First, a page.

"I ran for office pledging to make our government leaner and smarter and more consumer friendly," President Barack Obama reminded a group of small businessmen at a January 2012 White House gathering.
You can see why the audience needed a refresher course. The president's two signature legislative accomplishments, the Affordable Care Act and the Dodd-Frank financial reform, had heaped unprecedented amounts of regulation onto the business sector at a time when full-time jobs were scarcer than they'd been in three decades. So to bolster his economic bona fides, Obama was now advocating greater executive-branch power to make the federal bureaucracy more responsive to business concerns. "Let me be clear," he vowed. "I will only use this authority for reforms that result in more efficiency, better service, and a leaner government."
The target of Obama's tweaking that day was the Department of Commerce, the century-old rectangular behemoth on Constitution Avenue. Currently headed by the wealthy Chicago businesswoman Penny Pritzker, whose family fortune derives from the Hyatt hotel chain, Commerce's mission is to "promote job creation and improved living standards for all Americans by creating an infrastructure that promotes economic growth, technological competitiveness, and sustainable development." Yet even the president recognizes that Commerce, like many other federal agencies at the nexus of the government and the private sector, has often been better at promoting its own bewildering bureaucratic growth.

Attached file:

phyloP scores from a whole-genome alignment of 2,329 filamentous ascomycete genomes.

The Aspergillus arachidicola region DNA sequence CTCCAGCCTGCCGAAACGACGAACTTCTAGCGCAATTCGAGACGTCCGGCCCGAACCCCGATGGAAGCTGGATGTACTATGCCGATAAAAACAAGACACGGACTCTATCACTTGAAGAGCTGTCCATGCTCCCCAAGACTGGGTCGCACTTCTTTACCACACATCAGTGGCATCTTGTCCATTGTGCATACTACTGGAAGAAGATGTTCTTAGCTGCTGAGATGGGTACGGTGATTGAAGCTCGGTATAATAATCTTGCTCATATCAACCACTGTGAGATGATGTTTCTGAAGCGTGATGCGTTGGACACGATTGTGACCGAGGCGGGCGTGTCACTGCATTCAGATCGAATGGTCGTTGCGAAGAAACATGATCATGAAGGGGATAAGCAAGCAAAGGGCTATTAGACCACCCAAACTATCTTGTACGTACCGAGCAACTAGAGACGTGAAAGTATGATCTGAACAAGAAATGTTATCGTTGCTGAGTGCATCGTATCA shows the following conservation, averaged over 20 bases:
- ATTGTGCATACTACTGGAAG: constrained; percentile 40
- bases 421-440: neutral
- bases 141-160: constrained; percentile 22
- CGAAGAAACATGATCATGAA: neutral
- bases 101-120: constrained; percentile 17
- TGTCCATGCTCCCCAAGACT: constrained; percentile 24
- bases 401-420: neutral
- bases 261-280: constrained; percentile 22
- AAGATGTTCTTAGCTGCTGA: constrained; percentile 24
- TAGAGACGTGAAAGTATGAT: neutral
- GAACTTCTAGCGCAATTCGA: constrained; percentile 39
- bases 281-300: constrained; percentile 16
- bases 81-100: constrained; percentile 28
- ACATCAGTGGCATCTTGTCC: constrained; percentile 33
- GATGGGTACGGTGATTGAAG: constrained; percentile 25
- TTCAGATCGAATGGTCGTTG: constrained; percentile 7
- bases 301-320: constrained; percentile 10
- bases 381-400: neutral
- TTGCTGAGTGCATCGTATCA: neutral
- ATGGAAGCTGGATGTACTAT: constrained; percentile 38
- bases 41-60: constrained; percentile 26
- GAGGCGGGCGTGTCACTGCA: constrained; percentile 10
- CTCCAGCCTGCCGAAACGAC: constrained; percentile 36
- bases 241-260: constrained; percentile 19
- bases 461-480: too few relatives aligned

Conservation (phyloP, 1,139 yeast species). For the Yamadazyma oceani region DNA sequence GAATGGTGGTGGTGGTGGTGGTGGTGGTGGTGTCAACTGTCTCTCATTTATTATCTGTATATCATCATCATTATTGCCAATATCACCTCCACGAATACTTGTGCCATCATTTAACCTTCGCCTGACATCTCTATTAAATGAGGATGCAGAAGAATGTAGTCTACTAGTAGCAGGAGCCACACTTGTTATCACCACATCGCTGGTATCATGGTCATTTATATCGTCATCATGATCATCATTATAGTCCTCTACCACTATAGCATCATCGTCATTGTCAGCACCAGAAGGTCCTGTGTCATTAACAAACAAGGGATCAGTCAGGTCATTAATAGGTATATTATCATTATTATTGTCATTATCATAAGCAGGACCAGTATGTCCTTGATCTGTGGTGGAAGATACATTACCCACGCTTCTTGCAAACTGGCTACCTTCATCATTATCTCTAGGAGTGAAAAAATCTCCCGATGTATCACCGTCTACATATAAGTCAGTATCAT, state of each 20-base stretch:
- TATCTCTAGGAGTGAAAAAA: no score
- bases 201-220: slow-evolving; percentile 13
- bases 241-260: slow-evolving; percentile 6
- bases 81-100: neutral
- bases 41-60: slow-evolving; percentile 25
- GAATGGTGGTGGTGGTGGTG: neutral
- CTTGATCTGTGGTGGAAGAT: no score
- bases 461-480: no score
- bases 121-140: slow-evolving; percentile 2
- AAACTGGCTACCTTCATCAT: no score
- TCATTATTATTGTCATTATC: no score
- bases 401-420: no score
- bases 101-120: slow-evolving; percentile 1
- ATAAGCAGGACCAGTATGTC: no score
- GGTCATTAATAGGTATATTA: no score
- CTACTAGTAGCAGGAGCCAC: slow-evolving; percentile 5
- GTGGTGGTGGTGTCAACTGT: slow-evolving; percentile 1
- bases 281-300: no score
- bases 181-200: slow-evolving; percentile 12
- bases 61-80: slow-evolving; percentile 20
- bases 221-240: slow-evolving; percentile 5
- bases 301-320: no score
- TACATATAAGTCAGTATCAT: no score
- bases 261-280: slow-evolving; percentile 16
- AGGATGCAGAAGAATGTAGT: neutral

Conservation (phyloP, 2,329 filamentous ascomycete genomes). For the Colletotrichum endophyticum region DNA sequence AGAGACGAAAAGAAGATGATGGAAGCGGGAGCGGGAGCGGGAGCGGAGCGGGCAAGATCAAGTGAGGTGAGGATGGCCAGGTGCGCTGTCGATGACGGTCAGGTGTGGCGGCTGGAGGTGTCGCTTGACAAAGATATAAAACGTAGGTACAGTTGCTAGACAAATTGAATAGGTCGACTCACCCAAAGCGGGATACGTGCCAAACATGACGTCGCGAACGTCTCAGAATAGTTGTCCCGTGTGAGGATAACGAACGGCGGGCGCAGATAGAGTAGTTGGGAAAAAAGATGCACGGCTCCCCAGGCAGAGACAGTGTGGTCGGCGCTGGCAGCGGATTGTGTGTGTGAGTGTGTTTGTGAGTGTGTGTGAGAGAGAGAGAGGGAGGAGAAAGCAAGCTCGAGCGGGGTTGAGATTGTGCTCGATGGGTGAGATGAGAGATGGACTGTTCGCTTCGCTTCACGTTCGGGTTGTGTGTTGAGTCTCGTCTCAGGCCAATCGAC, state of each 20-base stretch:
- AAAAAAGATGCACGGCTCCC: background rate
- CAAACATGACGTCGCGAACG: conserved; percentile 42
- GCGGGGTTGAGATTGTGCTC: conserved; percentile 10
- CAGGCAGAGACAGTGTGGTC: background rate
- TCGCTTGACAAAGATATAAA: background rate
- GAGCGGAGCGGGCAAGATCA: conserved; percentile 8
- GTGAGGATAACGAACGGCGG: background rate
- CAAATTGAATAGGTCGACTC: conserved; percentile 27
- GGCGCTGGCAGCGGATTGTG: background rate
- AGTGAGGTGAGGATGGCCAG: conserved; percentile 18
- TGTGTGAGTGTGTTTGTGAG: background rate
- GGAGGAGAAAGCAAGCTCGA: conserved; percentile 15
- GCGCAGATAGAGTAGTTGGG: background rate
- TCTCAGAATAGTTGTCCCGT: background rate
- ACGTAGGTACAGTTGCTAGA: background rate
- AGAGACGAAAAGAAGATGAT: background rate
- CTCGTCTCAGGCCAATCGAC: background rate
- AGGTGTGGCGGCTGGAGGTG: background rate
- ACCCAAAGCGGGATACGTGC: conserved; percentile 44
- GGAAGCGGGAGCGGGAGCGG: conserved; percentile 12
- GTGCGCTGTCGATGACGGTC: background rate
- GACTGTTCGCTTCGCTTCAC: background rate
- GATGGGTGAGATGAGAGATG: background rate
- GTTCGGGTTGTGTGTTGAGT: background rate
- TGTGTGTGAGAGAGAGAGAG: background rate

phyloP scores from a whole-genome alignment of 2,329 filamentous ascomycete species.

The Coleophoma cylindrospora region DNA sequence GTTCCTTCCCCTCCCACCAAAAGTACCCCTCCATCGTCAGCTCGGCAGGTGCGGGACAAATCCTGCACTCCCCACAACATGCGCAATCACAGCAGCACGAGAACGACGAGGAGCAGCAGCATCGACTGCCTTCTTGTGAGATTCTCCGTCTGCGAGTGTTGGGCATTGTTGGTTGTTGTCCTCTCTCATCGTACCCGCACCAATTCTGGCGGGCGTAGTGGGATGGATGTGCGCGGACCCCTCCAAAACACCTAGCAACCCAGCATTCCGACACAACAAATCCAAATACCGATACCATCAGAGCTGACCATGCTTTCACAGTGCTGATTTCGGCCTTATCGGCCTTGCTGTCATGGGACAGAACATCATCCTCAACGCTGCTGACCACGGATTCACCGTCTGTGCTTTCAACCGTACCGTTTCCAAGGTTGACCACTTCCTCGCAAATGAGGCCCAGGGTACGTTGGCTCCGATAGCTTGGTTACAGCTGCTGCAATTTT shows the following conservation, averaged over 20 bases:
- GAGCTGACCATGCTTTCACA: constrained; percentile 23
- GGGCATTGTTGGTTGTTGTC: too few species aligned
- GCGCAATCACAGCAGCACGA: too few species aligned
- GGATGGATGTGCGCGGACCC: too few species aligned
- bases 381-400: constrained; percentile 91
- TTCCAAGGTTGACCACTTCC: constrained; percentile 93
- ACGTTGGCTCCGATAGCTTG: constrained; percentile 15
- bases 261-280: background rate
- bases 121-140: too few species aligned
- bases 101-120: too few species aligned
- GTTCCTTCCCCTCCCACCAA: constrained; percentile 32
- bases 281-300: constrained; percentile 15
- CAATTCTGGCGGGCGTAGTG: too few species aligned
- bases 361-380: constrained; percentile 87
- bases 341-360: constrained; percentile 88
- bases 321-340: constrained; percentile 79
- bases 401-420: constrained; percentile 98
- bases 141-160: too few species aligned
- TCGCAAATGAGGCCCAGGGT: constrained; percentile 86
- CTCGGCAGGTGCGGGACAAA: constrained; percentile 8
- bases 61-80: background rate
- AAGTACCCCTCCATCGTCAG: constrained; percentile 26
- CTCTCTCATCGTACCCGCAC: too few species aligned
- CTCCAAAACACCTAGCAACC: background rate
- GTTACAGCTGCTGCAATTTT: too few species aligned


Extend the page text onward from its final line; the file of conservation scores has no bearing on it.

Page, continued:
"Right now, there are six departments and agencies focused primarily on business and trade in the federal government," Obama said. "In this case, six is not better than one. Sometimes more is better; this is not one of those cases, because it produces redundancy and inefficiency. With the authority that I'm requesting today, we could consolidate them all into one department, with one website, one phone number, one mission: helping American businesses succeed. That's a big idea."
It may have been a big idea, but with a Republican-controlled House of Representatives, Obama's expanded consolidation authority was a non-starter. That didn't stop him from floating a proposal, just over a week before Election Day, to create a brand new cabinet-level position-the secretary of business-presumably to tidy up the current byzantine sprawl that includes such non-commercial agencies as the National Oceanic and Atmospheric Administration (NOAA) and the Census Bureau.
After winning re-election handily, the president brought up the business secretary idea a few more times, but it ran up against the same unfriendly legislative math. The lesson is clear: You can campaign against the Department of Commerce, you can complain periodically about its activities and results, but even proposals for cosmetic surgery on the 42,000-employee agency are likely dead on arrival. And eliminating the thing altogether is not on the agenda of anyone near the levers of power.
From T.R. to Hoover to Byzantium